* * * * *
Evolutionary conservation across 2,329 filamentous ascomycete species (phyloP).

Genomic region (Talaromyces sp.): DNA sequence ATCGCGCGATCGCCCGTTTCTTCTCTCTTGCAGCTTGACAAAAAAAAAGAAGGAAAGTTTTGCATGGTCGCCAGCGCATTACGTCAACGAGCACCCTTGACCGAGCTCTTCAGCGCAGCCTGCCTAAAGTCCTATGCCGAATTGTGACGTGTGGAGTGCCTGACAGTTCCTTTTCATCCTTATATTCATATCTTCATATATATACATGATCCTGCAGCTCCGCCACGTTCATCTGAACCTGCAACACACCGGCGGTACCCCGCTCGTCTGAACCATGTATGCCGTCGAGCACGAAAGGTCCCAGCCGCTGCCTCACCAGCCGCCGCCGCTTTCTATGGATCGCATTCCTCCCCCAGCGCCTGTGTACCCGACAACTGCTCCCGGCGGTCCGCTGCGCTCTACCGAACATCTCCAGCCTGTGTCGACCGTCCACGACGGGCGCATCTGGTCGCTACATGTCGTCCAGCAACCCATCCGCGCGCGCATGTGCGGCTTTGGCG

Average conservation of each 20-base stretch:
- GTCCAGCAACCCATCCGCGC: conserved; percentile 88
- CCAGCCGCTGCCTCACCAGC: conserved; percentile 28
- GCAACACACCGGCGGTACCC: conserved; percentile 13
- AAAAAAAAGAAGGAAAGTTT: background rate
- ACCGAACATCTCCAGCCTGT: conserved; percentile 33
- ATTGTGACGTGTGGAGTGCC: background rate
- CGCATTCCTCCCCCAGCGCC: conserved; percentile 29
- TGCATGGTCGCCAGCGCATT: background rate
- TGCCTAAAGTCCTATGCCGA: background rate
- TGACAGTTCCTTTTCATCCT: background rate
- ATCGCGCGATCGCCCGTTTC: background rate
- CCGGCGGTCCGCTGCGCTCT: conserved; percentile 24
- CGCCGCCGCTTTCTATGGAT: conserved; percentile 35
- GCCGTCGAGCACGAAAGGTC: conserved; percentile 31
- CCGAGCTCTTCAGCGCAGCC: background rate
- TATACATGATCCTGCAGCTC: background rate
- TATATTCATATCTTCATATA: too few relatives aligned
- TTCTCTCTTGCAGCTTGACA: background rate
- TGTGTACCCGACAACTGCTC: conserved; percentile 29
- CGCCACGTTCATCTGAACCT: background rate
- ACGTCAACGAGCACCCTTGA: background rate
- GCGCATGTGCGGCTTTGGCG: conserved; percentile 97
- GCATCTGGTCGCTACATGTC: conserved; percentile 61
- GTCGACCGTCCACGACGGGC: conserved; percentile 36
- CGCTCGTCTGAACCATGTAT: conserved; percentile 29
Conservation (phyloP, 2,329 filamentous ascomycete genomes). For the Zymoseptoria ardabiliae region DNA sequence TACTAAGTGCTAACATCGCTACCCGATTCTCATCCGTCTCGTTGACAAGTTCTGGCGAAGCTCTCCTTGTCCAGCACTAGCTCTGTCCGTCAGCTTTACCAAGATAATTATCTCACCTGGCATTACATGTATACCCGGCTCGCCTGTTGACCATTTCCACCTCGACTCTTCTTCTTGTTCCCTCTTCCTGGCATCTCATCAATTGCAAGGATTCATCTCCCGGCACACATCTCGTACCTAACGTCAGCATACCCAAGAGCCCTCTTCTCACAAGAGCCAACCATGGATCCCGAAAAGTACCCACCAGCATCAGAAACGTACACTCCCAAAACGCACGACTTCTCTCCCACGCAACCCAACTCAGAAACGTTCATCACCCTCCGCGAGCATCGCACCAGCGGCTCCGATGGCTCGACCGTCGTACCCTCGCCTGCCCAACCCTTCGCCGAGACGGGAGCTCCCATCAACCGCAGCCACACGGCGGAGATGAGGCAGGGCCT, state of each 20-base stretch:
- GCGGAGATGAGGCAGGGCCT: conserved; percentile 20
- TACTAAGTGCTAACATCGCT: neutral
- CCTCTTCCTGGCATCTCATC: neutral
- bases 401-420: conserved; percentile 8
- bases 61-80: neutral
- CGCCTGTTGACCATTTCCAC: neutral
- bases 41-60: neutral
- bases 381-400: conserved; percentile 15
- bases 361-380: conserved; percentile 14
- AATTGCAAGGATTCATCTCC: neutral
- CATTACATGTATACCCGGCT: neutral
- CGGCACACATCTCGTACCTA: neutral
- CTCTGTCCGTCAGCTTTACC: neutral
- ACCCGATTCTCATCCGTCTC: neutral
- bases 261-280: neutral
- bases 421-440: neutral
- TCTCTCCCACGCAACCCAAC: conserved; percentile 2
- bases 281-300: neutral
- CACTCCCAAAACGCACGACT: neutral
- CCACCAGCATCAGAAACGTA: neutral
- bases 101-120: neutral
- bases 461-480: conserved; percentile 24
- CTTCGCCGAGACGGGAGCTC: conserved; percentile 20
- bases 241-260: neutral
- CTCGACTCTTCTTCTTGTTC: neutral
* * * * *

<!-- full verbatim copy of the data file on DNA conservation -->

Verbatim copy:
Evolutionary conservation across 2,329 filamentous ascomycete species (phyloP).

Genomic region (Talaromyces sp.): DNA sequence ATCGCGCGATCGCCCGTTTCTTCTCTCTTGCAGCTTGACAAAAAAAAAGAAGGAAAGTTTTGCATGGTCGCCAGCGCATTACGTCAACGAGCACCCTTGACCGAGCTCTTCAGCGCAGCCTGCCTAAAGTCCTATGCCGAATTGTGACGTGTGGAGTGCCTGACAGTTCCTTTTCATCCTTATATTCATATCTTCATATATATACATGATCCTGCAGCTCCGCCACGTTCATCTGAACCTGCAACACACCGGCGGTACCCCGCTCGTCTGAACCATGTATGCCGTCGAGCACGAAAGGTCCCAGCCGCTGCCTCACCAGCCGCCGCCGCTTTCTATGGATCGCATTCCTCCCCCAGCGCCTGTGTACCCGACAACTGCTCCCGGCGGTCCGCTGCGCTCTACCGAACATCTCCAGCCTGTGTCGACCGTCCACGACGGGCGCATCTGGTCGCTACATGTCGTCCAGCAACCCATCCGCGCGCGCATGTGCGGCTTTGGCG

Average conservation of each 20-base stretch:
- GTCCAGCAACCCATCCGCGC: conserved; percentile 88
- CCAGCCGCTGCCTCACCAGC: conserved; percentile 28
- GCAACACACCGGCGGTACCC: conserved; percentile 13
- AAAAAAAAGAAGGAAAGTTT: background rate
- ACCGAACATCTCCAGCCTGT: conserved; percentile 33
- ATTGTGACGTGTGGAGTGCC: background rate
- CGCATTCCTCCCCCAGCGCC: conserved; percentile 29
- TGCATGGTCGCCAGCGCATT: background rate
- TGCCTAAAGTCCTATGCCGA: background rate
- TGACAGTTCCTTTTCATCCT: background rate
- ATCGCGCGATCGCCCGTTTC: background rate
- CCGGCGGTCCGCTGCGCTCT: conserved; percentile 24
- CGCCGCCGCTTTCTATGGAT: conserved; percentile 35
- GCCGTCGAGCACGAAAGGTC: conserved; percentile 31
- CCGAGCTCTTCAGCGCAGCC: background rate
- TATACATGATCCTGCAGCTC: background rate
- TATATTCATATCTTCATATA: too few relatives aligned
- TTCTCTCTTGCAGCTTGACA: background rate
- TGTGTACCCGACAACTGCTC: conserved; percentile 29
- CGCCACGTTCATCTGAACCT: background rate
- ACGTCAACGAGCACCCTTGA: background rate
- GCGCATGTGCGGCTTTGGCG: conserved; percentile 97
- GCATCTGGTCGCTACATGTC: conserved; percentile 61
- GTCGACCGTCCACGACGGGC: conserved; percentile 36
- CGCTCGTCTGAACCATGTAT: conserved; percentile 29
Conservation (phyloP, 2,329 filamentous ascomycete genomes). For the Zymoseptoria ardabiliae region DNA sequence TACTAAGTGCTAACATCGCTACCCGATTCTCATCCGTCTCGTTGACAAGTTCTGGCGAAGCTCTCCTTGTCCAGCACTAGCTCTGTCCGTCAGCTTTACCAAGATAATTATCTCACCTGGCATTACATGTATACCCGGCTCGCCTGTTGACCATTTCCACCTCGACTCTTCTTCTTGTTCCCTCTTCCTGGCATCTCATCAATTGCAAGGATTCATCTCCCGGCACACATCTCGTACCTAACGTCAGCATACCCAAGAGCCCTCTTCTCACAAGAGCCAACCATGGATCCCGAAAAGTACCCACCAGCATCAGAAACGTACACTCCCAAAACGCACGACTTCTCTCCCACGCAACCCAACTCAGAAACGTTCATCACCCTCCGCGAGCATCGCACCAGCGGCTCCGATGGCTCGACCGTCGTACCCTCGCCTGCCCAACCCTTCGCCGAGACGGGAGCTCCCATCAACCGCAGCCACACGGCGGAGATGAGGCAGGGCCT, state of each 20-base stretch:
- GCGGAGATGAGGCAGGGCCT: conserved; percentile 20
- TACTAAGTGCTAACATCGCT: neutral
- CCTCTTCCTGGCATCTCATC: neutral
- bases 401-420: conserved; percentile 8
- bases 61-80: neutral
- CGCCTGTTGACCATTTCCAC: neutral
- bases 41-60: neutral
- bases 381-400: conserved; percentile 15
- bases 361-380: conserved; percentile 14
- AATTGCAAGGATTCATCTCC: neutral
- CATTACATGTATACCCGGCT: neutral
- CGGCACACATCTCGTACCTA: neutral
- CTCTGTCCGTCAGCTTTACC: neutral
- ACCCGATTCTCATCCGTCTC: neutral
- bases 261-280: neutral
- bases 421-440: neutral
- TCTCTCCCACGCAACCCAAC: conserved; percentile 2
- bases 281-300: neutral
- CACTCCCAAAACGCACGACT: neutral
- CCACCAGCATCAGAAACGTA: neutral
- bases 101-120: neutral
- bases 461-480: conserved; percentile 24
- CTTCGCCGAGACGGGAGCTC: conserved; percentile 20
- bases 241-260: neutral
- CTCGACTCTTCTTCTTGTTC: neutral